In 1814 Pierre-Simon Laplace wrote the first published statement of what is known as causal determinism. This is the idea, in general terms, that every event is necessarily caused by previous events and conditions in accordance with established laws. Though this deterministic view has its precedents in Ancient Greek philosophy, Laplace’s formulation places it in the context of the modern scientific revolution. Today, the idea that all human activity can be explained by natural science is often taken for granted. Nevertheless, despite all our knowledge of the laws of physics, the workings of our brain, our genes, do we really know what it means to be human? This framework of enquiry lies behind many of Mori Ponsowy’s poems in Enemies Outside. Ponsowy’s first collection shows her skill in merging complicated, and evocative thoughts with everyday reality, scientific axioms with the paradoxes of life, all in an unblemished narrative voice.
Ponsowy is a Buenos Aires-based poet, translator, novelist and columnist, and Enemies Outside has already been awarded two major Argentinean prizes. She is also one of the four Argentine women poets published by Waterloo Press, under the “Sur Translation Program.” This collection’s twenty-two poems display a wide variety of themes, ranging from melancholy meditations to laudatory exultations; from observations of childhood and maternity, to penetrating explorations on memory, history, and existential estrangement. For all that variety however, in Enemies Outside, Ponsowy’s main voice is a searching one, posing questions, or – more often – trying to figure ways of negotiating the lack of explanations.
Although born and now resident in Argentina, Ponsowy spent many years in Peru and most of her life in Venezuela. This may account for the lack of Argentinean verbal idiosyncrasies in her poetry, which sets her apart from other Argentinean poets such as Tamara Kamenszain (also published by Waterloo). Her Spanish has a neutral and general flavour, decanted of superfluous embellishments, resulting in a clear syntax. This style is mirrored in the translation, by the author herself in conjunction with the English writer Naomi Foyle – a novelist and poet herself with two published collections to her name, including The Night Pavilion. She accurately conveys the texture of Ponsowy’s verse, its apparent easeful tone, layered over paradox and hidden meanings. Often, this is accomplished using the image of something ordinary and meagre to probe the depths of ideas, as in “No Peeking”:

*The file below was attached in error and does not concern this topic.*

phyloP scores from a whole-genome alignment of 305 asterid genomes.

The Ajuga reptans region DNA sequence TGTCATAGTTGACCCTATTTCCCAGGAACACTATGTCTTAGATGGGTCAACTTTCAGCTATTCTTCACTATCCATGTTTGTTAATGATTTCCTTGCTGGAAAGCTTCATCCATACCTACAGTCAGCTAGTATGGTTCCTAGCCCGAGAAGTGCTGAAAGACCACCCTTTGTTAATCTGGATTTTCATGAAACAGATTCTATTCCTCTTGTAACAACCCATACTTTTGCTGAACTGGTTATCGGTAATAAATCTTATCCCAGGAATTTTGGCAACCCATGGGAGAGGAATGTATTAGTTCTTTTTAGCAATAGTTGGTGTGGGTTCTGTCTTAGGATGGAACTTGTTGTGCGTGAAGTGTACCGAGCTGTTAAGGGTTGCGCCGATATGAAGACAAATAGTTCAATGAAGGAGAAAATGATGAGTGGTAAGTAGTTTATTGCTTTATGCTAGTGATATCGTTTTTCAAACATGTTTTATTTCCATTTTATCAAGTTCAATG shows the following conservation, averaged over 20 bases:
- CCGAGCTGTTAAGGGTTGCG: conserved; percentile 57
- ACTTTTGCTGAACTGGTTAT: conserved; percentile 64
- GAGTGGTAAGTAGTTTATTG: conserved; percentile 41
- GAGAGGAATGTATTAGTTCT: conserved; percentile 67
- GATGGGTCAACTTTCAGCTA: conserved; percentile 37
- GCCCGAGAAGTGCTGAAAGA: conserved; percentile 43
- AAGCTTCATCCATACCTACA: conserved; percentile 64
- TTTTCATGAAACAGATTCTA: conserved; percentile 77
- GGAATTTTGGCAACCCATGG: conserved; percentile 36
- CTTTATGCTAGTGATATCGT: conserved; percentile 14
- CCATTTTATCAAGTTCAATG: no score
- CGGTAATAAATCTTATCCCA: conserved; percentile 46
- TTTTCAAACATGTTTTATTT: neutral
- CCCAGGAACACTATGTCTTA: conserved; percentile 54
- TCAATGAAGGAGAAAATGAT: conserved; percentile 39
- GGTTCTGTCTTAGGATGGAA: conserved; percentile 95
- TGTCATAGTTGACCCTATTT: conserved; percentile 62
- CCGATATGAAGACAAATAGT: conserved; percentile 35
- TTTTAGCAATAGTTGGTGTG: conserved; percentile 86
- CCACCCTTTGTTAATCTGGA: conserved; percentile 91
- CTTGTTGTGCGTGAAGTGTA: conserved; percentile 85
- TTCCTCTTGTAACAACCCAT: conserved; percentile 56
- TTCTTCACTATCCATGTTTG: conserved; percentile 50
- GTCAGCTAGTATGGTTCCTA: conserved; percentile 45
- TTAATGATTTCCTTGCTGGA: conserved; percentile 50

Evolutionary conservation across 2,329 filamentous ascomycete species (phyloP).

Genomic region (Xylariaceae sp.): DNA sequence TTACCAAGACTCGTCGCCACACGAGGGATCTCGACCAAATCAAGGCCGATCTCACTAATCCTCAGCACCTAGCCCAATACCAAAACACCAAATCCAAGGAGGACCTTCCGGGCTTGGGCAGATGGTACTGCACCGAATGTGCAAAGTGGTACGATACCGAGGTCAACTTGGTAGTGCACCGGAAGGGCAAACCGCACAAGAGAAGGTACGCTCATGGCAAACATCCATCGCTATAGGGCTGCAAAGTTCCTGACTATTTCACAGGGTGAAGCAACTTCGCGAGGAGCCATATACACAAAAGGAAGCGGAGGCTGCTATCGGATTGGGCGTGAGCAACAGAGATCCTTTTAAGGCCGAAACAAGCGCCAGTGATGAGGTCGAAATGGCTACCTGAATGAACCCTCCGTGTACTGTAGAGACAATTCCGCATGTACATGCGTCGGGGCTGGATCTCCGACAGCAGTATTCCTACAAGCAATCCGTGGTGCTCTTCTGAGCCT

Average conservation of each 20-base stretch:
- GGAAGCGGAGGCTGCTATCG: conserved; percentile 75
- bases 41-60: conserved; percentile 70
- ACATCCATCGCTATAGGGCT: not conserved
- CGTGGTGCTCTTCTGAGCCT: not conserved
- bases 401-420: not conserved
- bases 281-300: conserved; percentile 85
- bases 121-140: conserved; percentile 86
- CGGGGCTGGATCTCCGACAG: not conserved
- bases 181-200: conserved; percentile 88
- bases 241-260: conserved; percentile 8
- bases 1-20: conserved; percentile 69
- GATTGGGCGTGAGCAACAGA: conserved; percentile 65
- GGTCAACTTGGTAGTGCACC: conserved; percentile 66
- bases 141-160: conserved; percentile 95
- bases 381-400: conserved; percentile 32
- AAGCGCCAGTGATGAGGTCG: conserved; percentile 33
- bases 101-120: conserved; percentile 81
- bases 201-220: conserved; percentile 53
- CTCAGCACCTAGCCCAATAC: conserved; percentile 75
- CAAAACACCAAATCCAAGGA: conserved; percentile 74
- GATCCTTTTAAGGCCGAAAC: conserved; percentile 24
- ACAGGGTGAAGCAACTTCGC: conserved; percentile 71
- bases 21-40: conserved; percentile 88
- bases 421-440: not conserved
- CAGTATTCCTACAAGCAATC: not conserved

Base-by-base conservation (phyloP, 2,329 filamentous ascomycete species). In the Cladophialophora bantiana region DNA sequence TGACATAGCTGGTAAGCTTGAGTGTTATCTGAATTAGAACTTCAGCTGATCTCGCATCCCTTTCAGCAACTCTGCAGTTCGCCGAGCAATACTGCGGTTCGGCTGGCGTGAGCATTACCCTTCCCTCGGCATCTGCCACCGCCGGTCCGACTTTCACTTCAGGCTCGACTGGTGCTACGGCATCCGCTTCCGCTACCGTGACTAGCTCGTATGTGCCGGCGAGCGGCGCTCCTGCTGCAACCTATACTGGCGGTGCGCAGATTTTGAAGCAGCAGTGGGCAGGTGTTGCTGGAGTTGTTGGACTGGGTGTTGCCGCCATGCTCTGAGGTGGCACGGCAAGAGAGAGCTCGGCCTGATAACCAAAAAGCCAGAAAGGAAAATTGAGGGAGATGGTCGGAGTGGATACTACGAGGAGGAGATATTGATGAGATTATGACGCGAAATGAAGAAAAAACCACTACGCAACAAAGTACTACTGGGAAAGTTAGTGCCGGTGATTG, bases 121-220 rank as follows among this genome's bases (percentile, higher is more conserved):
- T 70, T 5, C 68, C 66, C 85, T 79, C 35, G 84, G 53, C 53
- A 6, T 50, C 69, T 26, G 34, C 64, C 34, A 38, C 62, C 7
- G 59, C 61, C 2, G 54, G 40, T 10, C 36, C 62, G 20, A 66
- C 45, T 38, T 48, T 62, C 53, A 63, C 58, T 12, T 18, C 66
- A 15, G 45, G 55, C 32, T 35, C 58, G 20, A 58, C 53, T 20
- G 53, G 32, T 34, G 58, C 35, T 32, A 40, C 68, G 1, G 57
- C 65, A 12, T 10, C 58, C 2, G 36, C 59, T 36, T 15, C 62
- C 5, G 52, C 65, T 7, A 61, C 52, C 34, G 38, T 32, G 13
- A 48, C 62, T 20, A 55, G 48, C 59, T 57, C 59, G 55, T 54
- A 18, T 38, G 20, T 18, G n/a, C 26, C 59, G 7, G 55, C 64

Unaided by words, perhaps slugs know more
about leaves than all our Darwins.…
This characteristic restraint is absent, however, in the first poem of the collection, “Paradise”, which describes the predeterminated and instinctual actions of a bird. This image is then abruptly contrasted with human doubt and frailty:
Dumb bird, unable to err!
You will never race through this garden
in the cold day, feeding your doubt,
fleeting the presence of God.
Perhaps the speaker’s verdict in the final lines may seem an emphatic conclusion that, for all the well-wrought imagery, can distance one from the poignancy of the ideas – but let the reader decide! This poem is unique for Ponsowy: its condensed form and imperious tone emphatically set it apart from the rest. In contrast, her most compelling poems keep that subtle sense of unresolved enquiry, grazing on moral paradoxes rather than reducing them to definitive pronouncements. As the speaker in “It Would Have Been Easier” says:
Instead of knowledge
I keep on stumbling on questions.
As a whole, this collection conveys a very human fragility, suggested by the continuous allusion to specific philosophical problems, including Laplace’s determinism. Yet her poems bring such questions down from the Olympian heights of conceptual reasoning to everyday reality and quotidian preoccupations. Ponsowy’s achievement resides in her skill in embedding these enquiries with unmistakable human warmth, making Enemies Outside both approachable and compelling, and Ponsowy herself a poet to keep in sight.